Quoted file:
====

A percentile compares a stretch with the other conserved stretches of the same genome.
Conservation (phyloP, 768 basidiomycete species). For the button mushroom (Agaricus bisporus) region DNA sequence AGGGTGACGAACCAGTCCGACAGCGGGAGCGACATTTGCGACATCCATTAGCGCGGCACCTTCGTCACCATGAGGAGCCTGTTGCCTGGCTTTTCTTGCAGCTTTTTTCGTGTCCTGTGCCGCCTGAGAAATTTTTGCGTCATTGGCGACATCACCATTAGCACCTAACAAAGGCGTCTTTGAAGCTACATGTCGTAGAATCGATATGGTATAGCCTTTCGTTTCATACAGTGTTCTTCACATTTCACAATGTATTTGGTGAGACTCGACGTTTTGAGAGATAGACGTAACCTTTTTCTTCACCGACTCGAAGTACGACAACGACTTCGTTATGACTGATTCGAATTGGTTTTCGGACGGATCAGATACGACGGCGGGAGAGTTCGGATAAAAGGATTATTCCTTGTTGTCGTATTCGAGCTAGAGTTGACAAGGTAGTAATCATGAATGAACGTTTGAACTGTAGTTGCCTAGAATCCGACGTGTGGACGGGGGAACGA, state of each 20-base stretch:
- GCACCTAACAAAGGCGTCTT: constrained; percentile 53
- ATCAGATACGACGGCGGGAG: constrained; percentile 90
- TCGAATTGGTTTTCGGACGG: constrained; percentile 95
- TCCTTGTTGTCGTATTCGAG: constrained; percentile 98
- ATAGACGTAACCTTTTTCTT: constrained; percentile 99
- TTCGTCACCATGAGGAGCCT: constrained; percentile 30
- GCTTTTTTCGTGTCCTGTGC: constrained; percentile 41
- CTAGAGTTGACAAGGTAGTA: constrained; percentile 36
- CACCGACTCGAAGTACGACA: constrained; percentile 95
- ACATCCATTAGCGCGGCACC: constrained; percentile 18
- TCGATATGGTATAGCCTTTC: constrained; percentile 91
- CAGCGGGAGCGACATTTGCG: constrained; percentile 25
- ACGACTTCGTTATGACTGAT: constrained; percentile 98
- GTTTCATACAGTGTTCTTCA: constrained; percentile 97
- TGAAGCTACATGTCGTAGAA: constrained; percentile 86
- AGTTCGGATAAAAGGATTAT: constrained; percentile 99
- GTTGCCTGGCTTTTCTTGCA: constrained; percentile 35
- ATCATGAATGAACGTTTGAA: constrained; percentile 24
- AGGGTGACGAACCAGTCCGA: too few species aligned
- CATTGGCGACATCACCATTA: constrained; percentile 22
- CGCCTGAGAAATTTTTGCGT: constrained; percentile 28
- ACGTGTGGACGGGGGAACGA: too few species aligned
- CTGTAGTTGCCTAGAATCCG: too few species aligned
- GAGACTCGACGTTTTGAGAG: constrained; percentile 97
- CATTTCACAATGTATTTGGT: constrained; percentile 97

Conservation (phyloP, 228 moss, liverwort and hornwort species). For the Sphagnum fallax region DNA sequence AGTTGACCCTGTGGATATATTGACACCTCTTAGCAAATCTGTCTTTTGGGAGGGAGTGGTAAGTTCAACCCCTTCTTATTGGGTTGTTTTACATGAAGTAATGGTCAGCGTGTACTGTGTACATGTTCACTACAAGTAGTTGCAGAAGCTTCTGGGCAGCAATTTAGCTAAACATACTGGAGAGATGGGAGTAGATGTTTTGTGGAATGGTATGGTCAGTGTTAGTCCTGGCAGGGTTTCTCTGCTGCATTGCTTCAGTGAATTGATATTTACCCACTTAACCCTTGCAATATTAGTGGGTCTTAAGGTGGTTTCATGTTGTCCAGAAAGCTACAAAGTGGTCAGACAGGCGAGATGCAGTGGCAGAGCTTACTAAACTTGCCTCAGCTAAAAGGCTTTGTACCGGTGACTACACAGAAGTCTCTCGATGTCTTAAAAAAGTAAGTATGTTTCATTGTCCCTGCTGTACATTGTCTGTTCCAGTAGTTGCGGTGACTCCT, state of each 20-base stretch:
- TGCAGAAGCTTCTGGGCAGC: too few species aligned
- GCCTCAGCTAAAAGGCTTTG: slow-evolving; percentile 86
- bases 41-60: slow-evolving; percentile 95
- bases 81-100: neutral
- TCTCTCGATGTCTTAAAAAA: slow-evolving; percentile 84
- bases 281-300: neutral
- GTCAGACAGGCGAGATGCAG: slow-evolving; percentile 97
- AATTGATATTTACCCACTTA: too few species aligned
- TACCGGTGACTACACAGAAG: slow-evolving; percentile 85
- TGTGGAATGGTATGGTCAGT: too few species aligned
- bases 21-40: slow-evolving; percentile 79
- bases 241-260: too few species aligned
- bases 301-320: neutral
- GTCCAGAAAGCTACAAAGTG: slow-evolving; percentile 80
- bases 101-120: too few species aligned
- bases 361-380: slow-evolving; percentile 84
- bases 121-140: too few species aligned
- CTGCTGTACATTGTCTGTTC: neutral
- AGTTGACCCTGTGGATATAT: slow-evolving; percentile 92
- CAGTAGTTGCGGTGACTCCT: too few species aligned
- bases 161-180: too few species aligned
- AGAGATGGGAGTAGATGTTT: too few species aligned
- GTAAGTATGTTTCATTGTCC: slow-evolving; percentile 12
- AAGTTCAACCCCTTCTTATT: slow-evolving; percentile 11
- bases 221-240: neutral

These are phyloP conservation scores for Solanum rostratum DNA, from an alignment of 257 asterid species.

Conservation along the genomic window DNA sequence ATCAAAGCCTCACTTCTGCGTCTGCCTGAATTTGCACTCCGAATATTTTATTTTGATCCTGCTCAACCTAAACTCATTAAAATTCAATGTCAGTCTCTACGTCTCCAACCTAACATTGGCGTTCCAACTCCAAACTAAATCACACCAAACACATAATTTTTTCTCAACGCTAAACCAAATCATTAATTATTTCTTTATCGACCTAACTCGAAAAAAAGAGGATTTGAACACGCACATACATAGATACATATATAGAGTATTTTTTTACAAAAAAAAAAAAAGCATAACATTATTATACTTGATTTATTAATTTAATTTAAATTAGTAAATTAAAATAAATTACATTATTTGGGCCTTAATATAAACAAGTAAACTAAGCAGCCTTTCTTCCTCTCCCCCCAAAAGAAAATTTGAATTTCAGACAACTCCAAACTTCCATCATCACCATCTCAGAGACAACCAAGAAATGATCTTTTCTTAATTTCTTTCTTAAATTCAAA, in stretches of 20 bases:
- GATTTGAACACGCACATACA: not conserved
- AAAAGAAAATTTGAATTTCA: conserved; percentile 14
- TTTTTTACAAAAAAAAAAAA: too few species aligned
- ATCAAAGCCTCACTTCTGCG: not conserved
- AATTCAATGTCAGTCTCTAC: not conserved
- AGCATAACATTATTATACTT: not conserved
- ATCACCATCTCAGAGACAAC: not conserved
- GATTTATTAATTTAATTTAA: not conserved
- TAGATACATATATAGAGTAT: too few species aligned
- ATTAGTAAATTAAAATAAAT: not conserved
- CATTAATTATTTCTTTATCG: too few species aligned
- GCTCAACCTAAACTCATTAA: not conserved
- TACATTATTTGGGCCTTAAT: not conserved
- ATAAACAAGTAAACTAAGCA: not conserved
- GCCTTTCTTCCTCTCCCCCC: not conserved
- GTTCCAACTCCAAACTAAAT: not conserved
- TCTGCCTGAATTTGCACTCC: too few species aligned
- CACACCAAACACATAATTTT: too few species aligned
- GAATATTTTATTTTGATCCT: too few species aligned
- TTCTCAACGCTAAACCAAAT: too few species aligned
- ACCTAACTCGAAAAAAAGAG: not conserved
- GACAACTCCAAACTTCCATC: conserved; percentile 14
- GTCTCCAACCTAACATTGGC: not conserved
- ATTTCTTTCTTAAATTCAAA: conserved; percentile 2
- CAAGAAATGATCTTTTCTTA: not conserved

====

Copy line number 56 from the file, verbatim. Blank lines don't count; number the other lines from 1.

- GATTTGAACACGCACATACA: not conserved